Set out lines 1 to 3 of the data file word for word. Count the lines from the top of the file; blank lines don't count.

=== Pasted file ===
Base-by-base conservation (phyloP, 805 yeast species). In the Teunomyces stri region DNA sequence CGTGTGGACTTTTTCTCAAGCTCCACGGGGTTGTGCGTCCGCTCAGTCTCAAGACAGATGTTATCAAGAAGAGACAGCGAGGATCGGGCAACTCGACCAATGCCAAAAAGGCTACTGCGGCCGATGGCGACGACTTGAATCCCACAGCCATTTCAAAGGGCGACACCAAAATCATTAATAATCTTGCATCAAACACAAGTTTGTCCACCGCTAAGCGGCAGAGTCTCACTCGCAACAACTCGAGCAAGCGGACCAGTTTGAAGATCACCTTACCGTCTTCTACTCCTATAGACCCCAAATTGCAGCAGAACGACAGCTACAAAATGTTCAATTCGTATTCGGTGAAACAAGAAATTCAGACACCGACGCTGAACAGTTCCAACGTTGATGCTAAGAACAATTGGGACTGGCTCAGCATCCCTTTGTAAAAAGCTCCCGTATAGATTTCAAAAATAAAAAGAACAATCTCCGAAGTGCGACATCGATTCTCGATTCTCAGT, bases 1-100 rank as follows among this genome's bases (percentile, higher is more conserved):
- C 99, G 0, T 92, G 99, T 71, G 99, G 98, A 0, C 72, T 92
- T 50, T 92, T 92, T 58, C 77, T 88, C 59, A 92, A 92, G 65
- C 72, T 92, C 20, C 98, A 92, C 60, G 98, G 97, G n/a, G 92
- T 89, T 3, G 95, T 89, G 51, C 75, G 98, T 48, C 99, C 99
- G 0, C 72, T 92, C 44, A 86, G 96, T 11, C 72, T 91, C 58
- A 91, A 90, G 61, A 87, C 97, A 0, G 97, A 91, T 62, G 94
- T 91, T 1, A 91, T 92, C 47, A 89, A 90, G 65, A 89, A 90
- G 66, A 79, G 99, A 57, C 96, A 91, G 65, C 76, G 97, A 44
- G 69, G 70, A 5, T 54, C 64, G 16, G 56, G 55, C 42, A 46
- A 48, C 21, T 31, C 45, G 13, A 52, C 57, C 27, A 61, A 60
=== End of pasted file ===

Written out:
Base-by-base conservation (phyloP, 805 yeast species). In the Teunomyces stri region DNA sequence CGTGTGGACTTTTTCTCAAGCTCCACGGGGTTGTGCGTCCGCTCAGTCTCAAGACAGATGTTATCAAGAAGAGACAGCGAGGATCGGGCAACTCGACCAATGCCAAAAAGGCTACTGCGGCCGATGGCGACGACTTGAATCCCACAGCCATTTCAAAGGGCGACACCAAAATCATTAATAATCTTGCATCAAACACAAGTTTGTCCACCGCTAAGCGGCAGAGTCTCACTCGCAACAACTCGAGCAAGCGGACCAGTTTGAAGATCACCTTACCGTCTTCTACTCCTATAGACCCCAAATTGCAGCAGAACGACAGCTACAAAATGTTCAATTCGTATTCGGTGAAACAAGAAATTCAGACACCGACGCTGAACAGTTCCAACGTTGATGCTAAGAACAATTGGGACTGGCTCAGCATCCCTTTGTAAAAAGCTCCCGTATAGATTTCAAAAATAAAAAGAACAATCTCCGAAGTGCGACATCGATTCTCGATTCTCAGT, bases 1-100 rank as follows among this genome's bases (percentile, higher is more conserved):
- C 99, G 0, T 92, G 99, T 71, G 99, G 98, A 0, C 72, T 92
- T 50, T 92, T 92, T 58, C 77, T 88, C 59, A 92, A 92, G 65